And it’s as moronic to whine about “solar intermittency” when exactly as many people are calling for all power to be done by SPV alone as are calling for it all to be nuclear power alone. But you never hear anyone complaining about nuke fluffers demanding that asinine case, do you? Because renewable proponents have better arguments than that and nuke fluffers have nothing better than such stupid claims.

  10. USA’s Energy Information Administration has been reporting on monthly capacity factors since January 2015 (yearly since 2013). This one is for non-fossil. https://www.eia.gov/electricity/monthly/epm_table_grapher.php?t=epmt_6_07_b
    A critical metric, for anyone concerned about CO2 emissions is how many grams of CO2 are emitted per kilo-watt hour. This link contains most of Europe, interesting to compare Alberta and Ontario in Canada electricitymap.org .

  11. They don’t include the CO2 produced in getting the fuel. Since wind, solar, tide and geothermal at least have the fuel come to them for free, there’s zero footprint there.

  12. You are referring to “Life Cycle Analysis” which you can read the details about here from the National Renewable Energy Laboratory and UN’s Intergovernmental Panel on Climate Change. The median numbers are used in the electricitymap.org https://www.nrel.gov/analysis/sustain_lca_results.html For example it would include the mining of iron and producing into steel that wind turbines need https://carboncounter.wordpress.com/2015/06/11/can-you-make-a-wind-turbine-without-fossil-fuels-2/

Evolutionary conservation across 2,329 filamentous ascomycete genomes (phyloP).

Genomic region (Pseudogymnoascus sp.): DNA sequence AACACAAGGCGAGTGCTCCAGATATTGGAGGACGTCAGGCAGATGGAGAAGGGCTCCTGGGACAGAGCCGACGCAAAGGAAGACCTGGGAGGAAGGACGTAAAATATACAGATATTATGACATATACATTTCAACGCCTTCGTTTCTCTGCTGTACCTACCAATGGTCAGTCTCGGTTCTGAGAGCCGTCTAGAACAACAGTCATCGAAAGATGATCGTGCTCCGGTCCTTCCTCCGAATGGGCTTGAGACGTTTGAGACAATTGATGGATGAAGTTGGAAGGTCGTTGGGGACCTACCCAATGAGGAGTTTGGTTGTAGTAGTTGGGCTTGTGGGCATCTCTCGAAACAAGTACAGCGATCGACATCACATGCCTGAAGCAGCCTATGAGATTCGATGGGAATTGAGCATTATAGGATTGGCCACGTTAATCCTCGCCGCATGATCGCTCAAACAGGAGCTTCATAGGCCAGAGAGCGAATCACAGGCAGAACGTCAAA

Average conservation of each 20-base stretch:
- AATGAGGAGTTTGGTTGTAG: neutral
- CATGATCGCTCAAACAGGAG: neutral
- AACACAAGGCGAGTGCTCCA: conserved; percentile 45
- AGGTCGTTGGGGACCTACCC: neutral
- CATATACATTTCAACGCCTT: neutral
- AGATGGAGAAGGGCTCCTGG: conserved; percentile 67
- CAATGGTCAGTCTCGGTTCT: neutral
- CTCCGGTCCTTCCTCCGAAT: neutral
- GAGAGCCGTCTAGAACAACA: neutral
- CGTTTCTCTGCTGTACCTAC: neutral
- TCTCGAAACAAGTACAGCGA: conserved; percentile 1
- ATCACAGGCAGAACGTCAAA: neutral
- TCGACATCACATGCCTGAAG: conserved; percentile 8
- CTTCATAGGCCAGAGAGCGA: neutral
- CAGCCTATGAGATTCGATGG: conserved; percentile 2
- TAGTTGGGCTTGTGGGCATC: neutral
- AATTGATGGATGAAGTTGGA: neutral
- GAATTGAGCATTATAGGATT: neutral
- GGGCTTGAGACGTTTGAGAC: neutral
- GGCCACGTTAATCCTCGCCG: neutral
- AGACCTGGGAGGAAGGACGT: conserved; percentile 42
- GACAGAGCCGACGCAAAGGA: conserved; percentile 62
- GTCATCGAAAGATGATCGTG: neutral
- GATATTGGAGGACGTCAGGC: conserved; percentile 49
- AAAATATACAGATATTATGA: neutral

13. Aye, but that report is almost never repeated in claiming CO2 figures per kwh.

    And please note that when you make the wind turbine, you are no longer calling it “per kwh” since when building you are not producing anything, so any CO2 produced, even a sparrow’s fart, is infinite CO2 per kwh.

    Hence that report is lifecycle. And rather depends on a whole slew of assumptions any of which can be disputed or wrong going forward.

    But if you do per kwh, then you know it’s basically when 100% of the generator is fueled 100% of the time, so you need to include CO2 per kwh of fuel. And the assertion is therefore much less open to fiddling and misrepresentation.

  14. OK, this was where I originally tried commenting.

    This guy Stocks, who is supposedly a research engineer, says:

    “One of the big challenges for solar thermal as a storage tool is that it can only store heat. If there is an excess of electricity in the system because the wind is blowing strong, it cannot efficiently use it to store electrical power to shift the energy to times of shortage, unlike batteries and pumped hydro,” he said..